8. We do not know if Koestler read Being and Nothingness, though he likely would have. Mamaine Koestler reveals that on January 16, 1948, "Sartre told me to read L'Être et le néant and I told him I shouldn't understand it if I did" (Living with Koestler, p. 73). Although Koestler makes no mention of Sartre in either Insight and Outlook or The Act of Creation (1964), one suspects, given his conflicted friendship with the philosopher, that Koestler would have appreciated Sartre's preoccupation with nothingness-as-possibility. I suggest as much, moreover, because in The Age of Longing (1951) Koestler satirizes Sartre via the Marxist apologetics of Professor Pontieux—identified as Sartre by Pearson (Arthur Koestler, p. 100)—who, in one incoherent speech, harps on the willing renunciation of freedom based on history's realization of its aims "by the negation of its own negations" (Arthur Koestler, The Age of Longing [New York: Macmillan, 1951], p. 82). Such is the sorrowful manipulation of rhetoric and reason that Sartre would eventually codify in his 1960 Critique of Dialectical Reason to nullify the foundations of possibility and freedom in Being and Nothingness. For the effort to have a Marxist "negation of the negation" trump individual possibility and freedom, see Jean-Paul Sartre, Critique of Dialectical Reason, [End Page 67] vol. 1, ed. Jonathan Rée, trans. Alan Sheridan-Smith (London: Verso, 1976), p. 80. See, as well, Koestler's tasking of Sartre and President Franklin D. Roosevelt for their toleration, and even admiration, of Stalinism. Arthur Koestler, The Invisible Writing, vol. 2 of Arrow in the Blue: An Autobiography (New York: Macmillan, 1954), p. 390.
9. On Kierkegaard, anguish, and lack, see B, p. 29; on Hegel, see B, pp. 16–17, 86n10, 298. Sartre was ambivalent about Heidegger, especially because of what Sartre deemed the Heideggerian misnomer that death encompasses possibility: B, pp. 73, 85, 533–37, 539–45. For Sartre's more positive response to Heidegger's ekstatic relations, see B, pp. 73, 136, 172, 177, 203, 241, 273, 298, 301.
10. Arthur Koestler, interview with Stanley Rosner and Lawrence E. Abt, in The Creative Experience, ed. Stanley Rosner and Lawrence E. Abt (New York: Grossman Publishers, 1970), pp. 143–44; hereafter abbreviated CE. Koestler here builds on the need for bisociative grounding that he had earlier pioneered: "The absolute only becomes emotionally effective when dovetailed into the trivial" (I, p. 321).
11. For reasons pertaining to apparently elliptical and restored transcription of the same interview, I here quote "fiction . . . invents" from Philip Roth, "The Challenge of Fiction," interview with David Remnick, Sunday Telegraph (London), March 16, 2003; and "If you neglect" from Claudia Roth Pierpont, Roth Unbound: A Writer and His Books (New York: Farrar, Straus and Giroux, 2013), p. 211.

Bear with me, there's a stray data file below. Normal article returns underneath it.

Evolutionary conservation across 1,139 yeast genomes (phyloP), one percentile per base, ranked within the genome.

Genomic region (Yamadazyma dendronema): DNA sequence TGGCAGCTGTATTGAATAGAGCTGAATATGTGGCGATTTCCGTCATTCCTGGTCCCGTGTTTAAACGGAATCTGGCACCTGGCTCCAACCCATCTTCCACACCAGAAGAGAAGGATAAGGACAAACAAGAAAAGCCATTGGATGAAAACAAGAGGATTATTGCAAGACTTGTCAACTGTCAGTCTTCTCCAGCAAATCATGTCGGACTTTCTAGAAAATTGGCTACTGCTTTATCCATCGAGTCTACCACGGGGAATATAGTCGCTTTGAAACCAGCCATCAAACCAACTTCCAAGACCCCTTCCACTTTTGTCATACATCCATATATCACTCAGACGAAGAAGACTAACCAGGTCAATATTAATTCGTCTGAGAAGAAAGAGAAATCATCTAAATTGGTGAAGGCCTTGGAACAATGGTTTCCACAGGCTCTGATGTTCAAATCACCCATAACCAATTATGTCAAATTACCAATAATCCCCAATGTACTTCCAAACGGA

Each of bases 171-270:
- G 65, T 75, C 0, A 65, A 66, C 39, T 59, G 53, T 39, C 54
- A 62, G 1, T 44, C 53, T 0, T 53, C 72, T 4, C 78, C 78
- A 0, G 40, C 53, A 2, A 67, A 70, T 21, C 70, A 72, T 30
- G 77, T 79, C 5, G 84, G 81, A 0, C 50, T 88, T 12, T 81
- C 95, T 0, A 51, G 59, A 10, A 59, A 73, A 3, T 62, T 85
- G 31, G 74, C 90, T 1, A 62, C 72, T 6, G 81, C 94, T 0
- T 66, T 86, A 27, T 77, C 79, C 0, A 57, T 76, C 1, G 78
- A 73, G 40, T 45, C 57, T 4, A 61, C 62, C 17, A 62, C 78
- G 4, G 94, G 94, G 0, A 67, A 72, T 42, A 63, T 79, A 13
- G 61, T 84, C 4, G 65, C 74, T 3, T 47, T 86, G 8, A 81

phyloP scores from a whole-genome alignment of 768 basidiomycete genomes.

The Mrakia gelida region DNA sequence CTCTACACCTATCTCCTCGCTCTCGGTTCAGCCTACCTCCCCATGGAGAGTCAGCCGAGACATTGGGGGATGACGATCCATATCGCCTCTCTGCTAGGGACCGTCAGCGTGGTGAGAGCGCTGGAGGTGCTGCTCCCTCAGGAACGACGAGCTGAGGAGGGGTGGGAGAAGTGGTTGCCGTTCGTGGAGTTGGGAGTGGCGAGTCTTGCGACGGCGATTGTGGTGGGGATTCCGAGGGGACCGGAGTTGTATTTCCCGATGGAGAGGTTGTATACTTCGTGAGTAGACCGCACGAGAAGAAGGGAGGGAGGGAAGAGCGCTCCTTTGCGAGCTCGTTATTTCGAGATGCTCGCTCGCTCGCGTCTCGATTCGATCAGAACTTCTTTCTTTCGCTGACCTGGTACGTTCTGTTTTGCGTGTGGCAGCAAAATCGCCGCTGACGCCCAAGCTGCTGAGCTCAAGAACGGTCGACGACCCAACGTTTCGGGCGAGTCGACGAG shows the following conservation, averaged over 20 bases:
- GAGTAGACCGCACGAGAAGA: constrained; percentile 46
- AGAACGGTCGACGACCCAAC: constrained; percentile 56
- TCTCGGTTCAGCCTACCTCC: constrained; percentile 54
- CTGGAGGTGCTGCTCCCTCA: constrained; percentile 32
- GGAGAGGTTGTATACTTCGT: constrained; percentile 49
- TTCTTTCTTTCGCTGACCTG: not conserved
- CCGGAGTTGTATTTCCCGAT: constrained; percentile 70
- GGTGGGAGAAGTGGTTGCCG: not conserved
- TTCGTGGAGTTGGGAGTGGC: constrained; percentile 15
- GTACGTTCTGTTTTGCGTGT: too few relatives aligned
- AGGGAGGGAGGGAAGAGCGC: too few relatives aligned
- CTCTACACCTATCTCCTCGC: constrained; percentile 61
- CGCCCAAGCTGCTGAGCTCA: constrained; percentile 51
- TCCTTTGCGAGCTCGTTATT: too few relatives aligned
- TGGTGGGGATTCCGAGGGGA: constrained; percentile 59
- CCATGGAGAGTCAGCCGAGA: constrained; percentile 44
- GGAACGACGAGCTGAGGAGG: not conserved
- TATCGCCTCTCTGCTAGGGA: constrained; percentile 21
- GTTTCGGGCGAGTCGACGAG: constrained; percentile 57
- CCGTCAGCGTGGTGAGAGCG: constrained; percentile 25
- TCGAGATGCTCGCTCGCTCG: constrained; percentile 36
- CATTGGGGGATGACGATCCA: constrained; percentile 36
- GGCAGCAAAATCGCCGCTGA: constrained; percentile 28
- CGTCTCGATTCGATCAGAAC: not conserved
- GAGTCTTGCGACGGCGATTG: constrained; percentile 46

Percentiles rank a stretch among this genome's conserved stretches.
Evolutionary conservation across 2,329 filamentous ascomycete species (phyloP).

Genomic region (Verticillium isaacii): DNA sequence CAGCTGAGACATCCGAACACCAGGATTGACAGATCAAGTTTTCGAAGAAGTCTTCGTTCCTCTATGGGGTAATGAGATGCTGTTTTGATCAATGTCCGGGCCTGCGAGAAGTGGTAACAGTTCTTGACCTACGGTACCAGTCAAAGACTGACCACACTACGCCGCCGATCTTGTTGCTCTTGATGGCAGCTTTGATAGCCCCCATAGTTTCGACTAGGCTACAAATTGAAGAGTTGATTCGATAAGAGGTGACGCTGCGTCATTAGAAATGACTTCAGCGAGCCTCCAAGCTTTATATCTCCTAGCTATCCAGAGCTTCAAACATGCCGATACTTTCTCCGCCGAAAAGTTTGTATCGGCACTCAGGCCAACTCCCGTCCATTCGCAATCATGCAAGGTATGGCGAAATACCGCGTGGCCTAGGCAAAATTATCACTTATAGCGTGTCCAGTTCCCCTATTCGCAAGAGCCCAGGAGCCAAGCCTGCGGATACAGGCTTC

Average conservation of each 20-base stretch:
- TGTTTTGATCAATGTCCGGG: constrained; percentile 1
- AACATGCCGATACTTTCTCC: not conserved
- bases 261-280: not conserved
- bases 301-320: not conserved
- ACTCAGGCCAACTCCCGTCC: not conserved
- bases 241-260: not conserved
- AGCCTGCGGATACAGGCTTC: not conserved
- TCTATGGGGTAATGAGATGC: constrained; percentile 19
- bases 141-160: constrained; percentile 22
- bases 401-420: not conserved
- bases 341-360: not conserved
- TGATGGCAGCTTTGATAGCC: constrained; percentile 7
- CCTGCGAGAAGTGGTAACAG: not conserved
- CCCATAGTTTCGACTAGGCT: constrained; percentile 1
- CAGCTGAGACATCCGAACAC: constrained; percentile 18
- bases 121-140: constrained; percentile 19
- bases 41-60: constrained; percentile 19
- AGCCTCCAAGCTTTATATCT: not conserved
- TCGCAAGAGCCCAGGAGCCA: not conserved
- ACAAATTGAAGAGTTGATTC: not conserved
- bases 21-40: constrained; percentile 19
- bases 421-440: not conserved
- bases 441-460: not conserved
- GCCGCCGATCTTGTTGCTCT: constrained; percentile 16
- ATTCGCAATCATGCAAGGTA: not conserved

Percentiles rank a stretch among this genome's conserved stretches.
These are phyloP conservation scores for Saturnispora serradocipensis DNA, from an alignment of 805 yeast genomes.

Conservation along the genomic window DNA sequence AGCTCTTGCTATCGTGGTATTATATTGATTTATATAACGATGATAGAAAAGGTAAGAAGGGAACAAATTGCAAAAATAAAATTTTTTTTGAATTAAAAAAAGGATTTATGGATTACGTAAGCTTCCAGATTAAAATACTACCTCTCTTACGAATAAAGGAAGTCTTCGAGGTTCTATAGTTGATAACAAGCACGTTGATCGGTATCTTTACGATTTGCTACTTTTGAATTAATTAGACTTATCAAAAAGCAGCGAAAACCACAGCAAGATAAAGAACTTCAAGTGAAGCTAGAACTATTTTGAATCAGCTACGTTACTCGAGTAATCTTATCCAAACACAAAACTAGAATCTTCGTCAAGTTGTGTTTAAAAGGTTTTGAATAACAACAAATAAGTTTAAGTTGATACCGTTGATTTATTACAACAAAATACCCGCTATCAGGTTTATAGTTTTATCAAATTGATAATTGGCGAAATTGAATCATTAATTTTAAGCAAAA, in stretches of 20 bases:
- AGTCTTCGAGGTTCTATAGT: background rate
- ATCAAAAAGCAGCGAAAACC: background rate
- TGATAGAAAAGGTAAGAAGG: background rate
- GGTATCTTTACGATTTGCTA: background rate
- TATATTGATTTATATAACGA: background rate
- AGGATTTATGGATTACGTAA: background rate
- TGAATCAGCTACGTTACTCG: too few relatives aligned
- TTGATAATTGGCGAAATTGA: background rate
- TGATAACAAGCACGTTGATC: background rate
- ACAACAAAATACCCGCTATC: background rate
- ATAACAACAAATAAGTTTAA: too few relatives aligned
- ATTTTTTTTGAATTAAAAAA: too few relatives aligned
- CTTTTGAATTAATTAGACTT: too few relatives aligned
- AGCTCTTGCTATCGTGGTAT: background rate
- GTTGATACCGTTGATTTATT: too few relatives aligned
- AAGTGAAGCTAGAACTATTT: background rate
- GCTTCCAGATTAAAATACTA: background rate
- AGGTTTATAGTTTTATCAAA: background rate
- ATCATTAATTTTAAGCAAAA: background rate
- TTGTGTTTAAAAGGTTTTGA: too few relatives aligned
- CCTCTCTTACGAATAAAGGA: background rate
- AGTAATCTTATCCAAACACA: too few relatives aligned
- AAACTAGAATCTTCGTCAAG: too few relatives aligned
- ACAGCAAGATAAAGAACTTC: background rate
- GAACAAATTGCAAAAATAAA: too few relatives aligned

12. On "liveliest," see Roth, "The Art of Fiction LXXXIV," CR, p. 183; on "counterpossibilities," see Philip Roth, "Life, Counterlife," 1987 interview with Katharine Weber, in CR, p. 216.
13. Arthur Koestler, The Act of Creation (New York: Macmillan, 1964), p. 334. As these categories pertain both to Carnovsky and Portnoy's Complaint, the suggestion emerges that Roth's otherwise evasive afterword to the twenty-fifth anniversary edition of Portnoy's Complaint references Being and Nothingness to take issue with restrictive biographical readings that greeted the first appearance of Roth's novel. See James Duban, "'Juice or Gravy?'—Philosophies of Composition by Roth, Poe, and Sartre," Philip Roth Studies 12, no. 2 (2016): 71–82.
14. Philip Roth, "After Eight Books," 1974 interview with Joyce Carol Oates, in R, p. 111.
15. Philip Roth, "Doctor or Pornographer? Clive Sinclair Talks to Philip Roth about His New Book," in CR, p. 190.
16. Roth, "Doctor or Pornographer?" CR, p. 190.
17. Roth, "The Challenge of Fiction." I am here indebted to the Remnick transcription.
18. Philip Roth, "The Varnished Truths of Philip Roth," 1987 interview with Paul Gray, in CR, p. 207.
19. Philip Roth, Zuckerman Unbound, in Roth, Zuckerman Bound, p. 202.
20. Pierpont, Roth Unbound, p. 145.
21. Duban, "Existential Nothingness," pp. 23–25. [End Page 68]
22. Benjamin H. Ogden, "Formal Antagonisms: How Philip Roth Writes Nathan Zuckerman," Studies in American Fiction 39, no. 1 (2012): 88–93; Thomas H. Frank, "The Interpretation of Limits: Doctors and Novelists in the Fiction of Philip Roth," Journal of Popular Culture 28, no. 4 (1995): 77–78.
23. Philip Roth, "In Response to Those Who Have Asked Me: 'How Did You Come to Write That Book, Anyway?'" in R, p. 40.
24. Philip Roth, "The Ghosts of Roth," 1981 interview with Alain Finkielkraut, in CR, p. 128. [End Page 69]